Sage Grouse

WyoFile ran a colorful story about the legendary Occidental Hotel in Buffalo. A comment submitted by Steve Voiles, former Buffalo resident, lamented the omission of reference to the Busy Bee Café, an historical landmark which rivaled the Occidental in legend, although perhaps more recent legend. The Busy Bee, a tiny diner with 12 stools, shared a wall with the Occidental and hung out, literally, above Clear Creek, which flows through the center of downtown. Steve, whom I have not seen in 15 or 20 years, makes some historically significant points, to which I will add the following.

The Busy Bee occupied a minute corner of land with the Occidental Hotel to the north, empty space (literally) to the west, the Main Street bridge to the east and the aforementioned hanging deck over the occasionally flood-prone Clear Creek in Buffalo, Wyoming.

Bits of history about the Busy Bee:

The bridge, a wide one, was often touted as the only bridge in the USA where motorists could make a legal U-turn. Not any more.

The Voiles family lived a block down the hill from the manse (Congregational) in Buffalo, which is where I grew up. Steve went off to Macalester College in 1966 or 1967, and I went there in 1969. Although we had friends in common, we saw little of each other. He had a really cute little sister, Christy. She got married and was living in Buffalo in the 1980s, where she is now.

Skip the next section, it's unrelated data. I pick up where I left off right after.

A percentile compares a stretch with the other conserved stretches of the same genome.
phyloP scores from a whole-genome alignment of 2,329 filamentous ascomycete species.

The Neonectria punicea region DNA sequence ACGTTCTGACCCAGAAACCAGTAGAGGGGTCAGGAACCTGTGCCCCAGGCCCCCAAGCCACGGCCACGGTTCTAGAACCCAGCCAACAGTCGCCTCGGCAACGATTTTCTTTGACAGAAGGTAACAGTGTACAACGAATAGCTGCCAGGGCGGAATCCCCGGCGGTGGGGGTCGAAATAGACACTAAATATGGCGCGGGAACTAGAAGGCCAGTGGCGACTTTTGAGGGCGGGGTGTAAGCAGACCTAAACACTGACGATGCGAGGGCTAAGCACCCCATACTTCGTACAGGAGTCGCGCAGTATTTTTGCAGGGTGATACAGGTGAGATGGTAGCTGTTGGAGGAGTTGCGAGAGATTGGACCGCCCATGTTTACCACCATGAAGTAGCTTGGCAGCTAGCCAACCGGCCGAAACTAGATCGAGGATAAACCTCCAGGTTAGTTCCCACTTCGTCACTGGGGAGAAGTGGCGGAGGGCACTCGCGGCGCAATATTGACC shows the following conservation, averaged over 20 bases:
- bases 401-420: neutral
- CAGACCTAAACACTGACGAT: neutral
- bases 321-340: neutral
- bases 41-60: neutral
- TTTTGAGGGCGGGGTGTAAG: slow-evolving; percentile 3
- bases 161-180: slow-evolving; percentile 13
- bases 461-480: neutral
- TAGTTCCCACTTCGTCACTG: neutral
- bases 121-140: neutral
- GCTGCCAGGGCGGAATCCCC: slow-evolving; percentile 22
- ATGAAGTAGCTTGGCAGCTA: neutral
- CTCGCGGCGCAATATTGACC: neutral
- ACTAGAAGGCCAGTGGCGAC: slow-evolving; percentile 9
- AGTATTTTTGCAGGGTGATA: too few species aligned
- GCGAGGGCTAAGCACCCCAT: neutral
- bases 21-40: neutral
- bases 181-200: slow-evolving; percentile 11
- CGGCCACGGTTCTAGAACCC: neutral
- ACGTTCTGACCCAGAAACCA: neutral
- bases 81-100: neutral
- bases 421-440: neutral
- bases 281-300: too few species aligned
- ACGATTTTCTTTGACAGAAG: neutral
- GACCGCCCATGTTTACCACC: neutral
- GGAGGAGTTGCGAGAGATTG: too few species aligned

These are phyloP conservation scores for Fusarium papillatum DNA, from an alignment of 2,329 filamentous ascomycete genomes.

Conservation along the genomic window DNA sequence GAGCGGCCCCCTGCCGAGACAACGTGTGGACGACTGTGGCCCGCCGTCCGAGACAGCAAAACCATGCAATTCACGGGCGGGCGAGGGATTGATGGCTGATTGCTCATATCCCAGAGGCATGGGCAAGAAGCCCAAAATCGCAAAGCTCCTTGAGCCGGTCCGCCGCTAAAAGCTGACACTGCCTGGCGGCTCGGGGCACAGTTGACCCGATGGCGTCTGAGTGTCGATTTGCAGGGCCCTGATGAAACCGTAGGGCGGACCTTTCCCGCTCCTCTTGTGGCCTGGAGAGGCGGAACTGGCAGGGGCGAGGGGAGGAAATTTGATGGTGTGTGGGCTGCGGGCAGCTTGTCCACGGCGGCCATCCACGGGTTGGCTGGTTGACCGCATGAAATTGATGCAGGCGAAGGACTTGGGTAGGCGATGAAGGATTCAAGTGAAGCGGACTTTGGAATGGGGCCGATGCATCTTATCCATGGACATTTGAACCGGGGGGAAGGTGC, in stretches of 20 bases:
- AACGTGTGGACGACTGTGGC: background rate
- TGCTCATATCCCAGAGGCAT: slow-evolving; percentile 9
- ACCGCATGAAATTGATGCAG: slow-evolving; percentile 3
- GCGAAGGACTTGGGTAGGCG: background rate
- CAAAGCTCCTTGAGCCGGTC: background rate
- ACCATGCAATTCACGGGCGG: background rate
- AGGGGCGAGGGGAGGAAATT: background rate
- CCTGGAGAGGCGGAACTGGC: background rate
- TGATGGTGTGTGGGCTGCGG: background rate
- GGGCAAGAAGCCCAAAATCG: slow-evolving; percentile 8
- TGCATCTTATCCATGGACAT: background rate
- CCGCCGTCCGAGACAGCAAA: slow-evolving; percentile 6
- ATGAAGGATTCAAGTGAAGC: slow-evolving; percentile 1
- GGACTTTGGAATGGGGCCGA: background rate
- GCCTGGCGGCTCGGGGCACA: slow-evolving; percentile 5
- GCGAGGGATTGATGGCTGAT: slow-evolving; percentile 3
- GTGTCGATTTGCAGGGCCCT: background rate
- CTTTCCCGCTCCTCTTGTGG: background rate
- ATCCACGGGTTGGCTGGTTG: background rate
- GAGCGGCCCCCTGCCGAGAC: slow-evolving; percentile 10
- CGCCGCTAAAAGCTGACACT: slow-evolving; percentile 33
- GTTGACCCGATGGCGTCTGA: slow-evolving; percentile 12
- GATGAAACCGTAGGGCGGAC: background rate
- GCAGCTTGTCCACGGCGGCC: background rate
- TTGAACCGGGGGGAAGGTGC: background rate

Hollis Voiles, Steve’s dad, was a sturdy fellow with an efficient multi-tasking manner and a gruff demeanor. He ran the place like a grumpy proprietor of a Jewish deli. No matter;  It was absolutely worth standing in line for his burgers and hash browns. I would go there at 11:30 a.m. to avoid the rush, except that the other people doing the same thing were already making up the rush. People crammed into the space, waiting for a stool. At least it was a social opportunity.